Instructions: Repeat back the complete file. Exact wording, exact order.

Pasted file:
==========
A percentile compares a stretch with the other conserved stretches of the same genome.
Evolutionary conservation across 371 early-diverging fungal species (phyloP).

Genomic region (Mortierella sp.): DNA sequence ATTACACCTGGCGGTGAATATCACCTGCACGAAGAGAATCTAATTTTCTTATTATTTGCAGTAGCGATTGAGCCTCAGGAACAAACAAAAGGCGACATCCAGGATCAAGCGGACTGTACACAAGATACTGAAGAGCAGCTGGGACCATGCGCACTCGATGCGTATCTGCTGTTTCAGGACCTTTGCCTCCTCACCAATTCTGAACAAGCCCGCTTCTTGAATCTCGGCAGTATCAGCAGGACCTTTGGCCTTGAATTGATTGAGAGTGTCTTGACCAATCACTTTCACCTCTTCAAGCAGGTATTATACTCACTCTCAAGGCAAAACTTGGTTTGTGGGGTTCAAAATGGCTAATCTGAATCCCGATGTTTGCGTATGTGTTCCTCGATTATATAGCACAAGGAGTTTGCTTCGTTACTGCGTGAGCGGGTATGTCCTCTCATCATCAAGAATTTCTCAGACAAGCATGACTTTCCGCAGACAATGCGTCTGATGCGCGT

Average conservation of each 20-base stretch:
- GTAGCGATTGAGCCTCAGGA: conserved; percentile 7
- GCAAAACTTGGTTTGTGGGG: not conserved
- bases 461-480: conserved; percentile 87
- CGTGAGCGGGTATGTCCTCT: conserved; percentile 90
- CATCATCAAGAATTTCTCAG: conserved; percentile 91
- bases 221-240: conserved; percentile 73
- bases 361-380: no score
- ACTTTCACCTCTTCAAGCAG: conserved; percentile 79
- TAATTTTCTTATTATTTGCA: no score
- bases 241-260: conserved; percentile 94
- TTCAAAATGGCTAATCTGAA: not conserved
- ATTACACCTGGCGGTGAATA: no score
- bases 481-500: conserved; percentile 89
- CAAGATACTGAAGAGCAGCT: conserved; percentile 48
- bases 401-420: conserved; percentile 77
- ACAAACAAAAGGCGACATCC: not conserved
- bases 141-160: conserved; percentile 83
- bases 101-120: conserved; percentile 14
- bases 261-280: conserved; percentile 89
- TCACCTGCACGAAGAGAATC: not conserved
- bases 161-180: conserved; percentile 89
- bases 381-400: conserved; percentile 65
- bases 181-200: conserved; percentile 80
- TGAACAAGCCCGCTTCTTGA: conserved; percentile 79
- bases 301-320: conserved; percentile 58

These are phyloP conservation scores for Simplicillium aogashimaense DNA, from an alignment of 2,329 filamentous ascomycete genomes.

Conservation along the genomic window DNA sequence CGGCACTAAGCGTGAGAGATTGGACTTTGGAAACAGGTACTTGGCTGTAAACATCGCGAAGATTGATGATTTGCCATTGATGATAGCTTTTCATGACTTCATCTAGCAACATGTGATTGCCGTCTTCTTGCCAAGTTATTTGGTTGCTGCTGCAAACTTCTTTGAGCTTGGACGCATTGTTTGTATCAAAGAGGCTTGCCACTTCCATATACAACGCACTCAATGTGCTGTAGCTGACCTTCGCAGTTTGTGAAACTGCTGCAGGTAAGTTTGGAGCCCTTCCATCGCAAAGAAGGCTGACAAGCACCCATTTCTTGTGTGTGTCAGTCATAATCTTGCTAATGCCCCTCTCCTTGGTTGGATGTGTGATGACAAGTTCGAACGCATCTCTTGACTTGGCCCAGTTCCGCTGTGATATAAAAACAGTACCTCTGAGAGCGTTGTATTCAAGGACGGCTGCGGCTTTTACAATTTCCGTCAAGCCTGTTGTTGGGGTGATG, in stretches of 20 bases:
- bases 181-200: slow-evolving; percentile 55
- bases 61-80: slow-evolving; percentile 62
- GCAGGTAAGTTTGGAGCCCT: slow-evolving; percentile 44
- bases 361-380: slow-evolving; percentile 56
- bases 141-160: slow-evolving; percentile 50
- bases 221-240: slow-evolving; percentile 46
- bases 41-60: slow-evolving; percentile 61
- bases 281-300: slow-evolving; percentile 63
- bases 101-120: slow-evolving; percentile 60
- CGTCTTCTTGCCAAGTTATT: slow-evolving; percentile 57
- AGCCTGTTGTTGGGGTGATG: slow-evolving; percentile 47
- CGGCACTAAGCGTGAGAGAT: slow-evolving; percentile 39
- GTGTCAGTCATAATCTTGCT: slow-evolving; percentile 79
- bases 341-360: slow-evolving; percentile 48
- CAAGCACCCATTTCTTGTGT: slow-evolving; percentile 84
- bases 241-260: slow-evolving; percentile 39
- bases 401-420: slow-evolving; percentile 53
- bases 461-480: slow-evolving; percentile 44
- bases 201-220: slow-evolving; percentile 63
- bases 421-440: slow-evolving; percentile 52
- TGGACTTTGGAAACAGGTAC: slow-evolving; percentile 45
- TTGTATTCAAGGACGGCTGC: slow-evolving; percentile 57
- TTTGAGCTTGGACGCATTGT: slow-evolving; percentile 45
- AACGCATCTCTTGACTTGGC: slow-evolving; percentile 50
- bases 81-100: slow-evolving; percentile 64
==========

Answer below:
A percentile compares a stretch with the other conserved stretches of the same genome.
Evolutionary conservation across 371 early-diverging fungal species (phyloP).

Genomic region (Mortierella sp.): DNA sequence ATTACACCTGGCGGTGAATATCACCTGCACGAAGAGAATCTAATTTTCTTATTATTTGCAGTAGCGATTGAGCCTCAGGAACAAACAAAAGGCGACATCCAGGATCAAGCGGACTGTACACAAGATACTGAAGAGCAGCTGGGACCATGCGCACTCGATGCGTATCTGCTGTTTCAGGACCTTTGCCTCCTCACCAATTCTGAACAAGCCCGCTTCTTGAATCTCGGCAGTATCAGCAGGACCTTTGGCCTTGAATTGATTGAGAGTGTCTTGACCAATCACTTTCACCTCTTCAAGCAGGTATTATACTCACTCTCAAGGCAAAACTTGGTTTGTGGGGTTCAAAATGGCTAATCTGAATCCCGATGTTTGCGTATGTGTTCCTCGATTATATAGCACAAGGAGTTTGCTTCGTTACTGCGTGAGCGGGTATGTCCTCTCATCATCAAGAATTTCTCAGACAAGCATGACTTTCCGCAGACAATGCGTCTGATGCGCGT

Average conservation of each 20-base stretch:
- GTAGCGATTGAGCCTCAGGA: conserved; percentile 7
- GCAAAACTTGGTTTGTGGGG: not conserved
- bases 461-480: conserved; percentile 87
- CGTGAGCGGGTATGTCCTCT: conserved; percentile 90
- CATCATCAAGAATTTCTCAG: conserved; percentile 91
- bases 221-240: conserved; percentile 73
- bases 361-380: no score
- ACTTTCACCTCTTCAAGCAG: conserved; percentile 79
- TAATTTTCTTATTATTTGCA: no score
- bases 241-260: conserved; percentile 94
- TTCAAAATGGCTAATCTGAA: not conserved
- ATTACACCTGGCGGTGAATA: no score
- bases 481-500: conserved; percentile 89
- CAAGATACTGAAGAGCAGCT: conserved; percentile 48
- bases 401-420: conserved; percentile 77
- ACAAACAAAAGGCGACATCC: not conserved
- bases 141-160: conserved; percentile 83
- bases 101-120: conserved; percentile 14
- bases 261-280: conserved; percentile 89
- TCACCTGCACGAAGAGAATC: not conserved
- bases 161-180: conserved; percentile 89
- bases 381-400: conserved; percentile 65
- bases 181-200: conserved; percentile 80
- TGAACAAGCCCGCTTCTTGA: conserved; percentile 79
- bases 301-320: conserved; percentile 58

These are phyloP conservation scores for Simplicillium aogashimaense DNA, from an alignment of 2,329 filamentous ascomycete genomes.

Conservation along the genomic window DNA sequence CGGCACTAAGCGTGAGAGATTGGACTTTGGAAACAGGTACTTGGCTGTAAACATCGCGAAGATTGATGATTTGCCATTGATGATAGCTTTTCATGACTTCATCTAGCAACATGTGATTGCCGTCTTCTTGCCAAGTTATTTGGTTGCTGCTGCAAACTTCTTTGAGCTTGGACGCATTGTTTGTATCAAAGAGGCTTGCCACTTCCATATACAACGCACTCAATGTGCTGTAGCTGACCTTCGCAGTTTGTGAAACTGCTGCAGGTAAGTTTGGAGCCCTTCCATCGCAAAGAAGGCTGACAAGCACCCATTTCTTGTGTGTGTCAGTCATAATCTTGCTAATGCCCCTCTCCTTGGTTGGATGTGTGATGACAAGTTCGAACGCATCTCTTGACTTGGCCCAGTTCCGCTGTGATATAAAAACAGTACCTCTGAGAGCGTTGTATTCAAGGACGGCTGCGGCTTTTACAATTTCCGTCAAGCCTGTTGTTGGGGTGATG, in stretches of 20 bases:
- bases 181-200: slow-evolving; percentile 55
- bases 61-80: slow-evolving; percentile 62
- GCAGGTAAGTTTGGAGCCCT: slow-evolving; percentile 44
- bases 361-380: slow-evolving; percentile 56
- bases 141-160: slow-evolving; percentile 50
- bases 221-240: slow-evolving; percentile 46
- bases 41-60: slow-evolving; percentile 61
- bases 281-300: slow-evolving; percentile 63
- bases 101-120: slow-evolving; percentile 60
- CGTCTTCTTGCCAAGTTATT: slow-evolving; percentile 57
- AGCCTGTTGTTGGGGTGATG: slow-evolving; percentile 47
- CGGCACTAAGCGTGAGAGAT: slow-evolving; percentile 39
- GTGTCAGTCATAATCTTGCT: slow-evolving; percentile 79
- bases 341-360: slow-evolving; percentile 48
- CAAGCACCCATTTCTTGTGT: slow-evolving; percentile 84
- bases 241-260: slow-evolving; percentile 39
- bases 401-420: slow-evolving; percentile 53
- bases 461-480: slow-evolving; percentile 44
- bases 201-220: slow-evolving; percentile 63
- bases 421-440: slow-evolving; percentile 52
- TGGACTTTGGAAACAGGTAC: slow-evolving; percentile 45
- TTGTATTCAAGGACGGCTGC: slow-evolving; percentile 57
- TTTGAGCTTGGACGCATTGT: slow-evolving; percentile 45
- AACGCATCTCTTGACTTGGC: slow-evolving; percentile 50
- bases 81-100: slow-evolving; percentile 64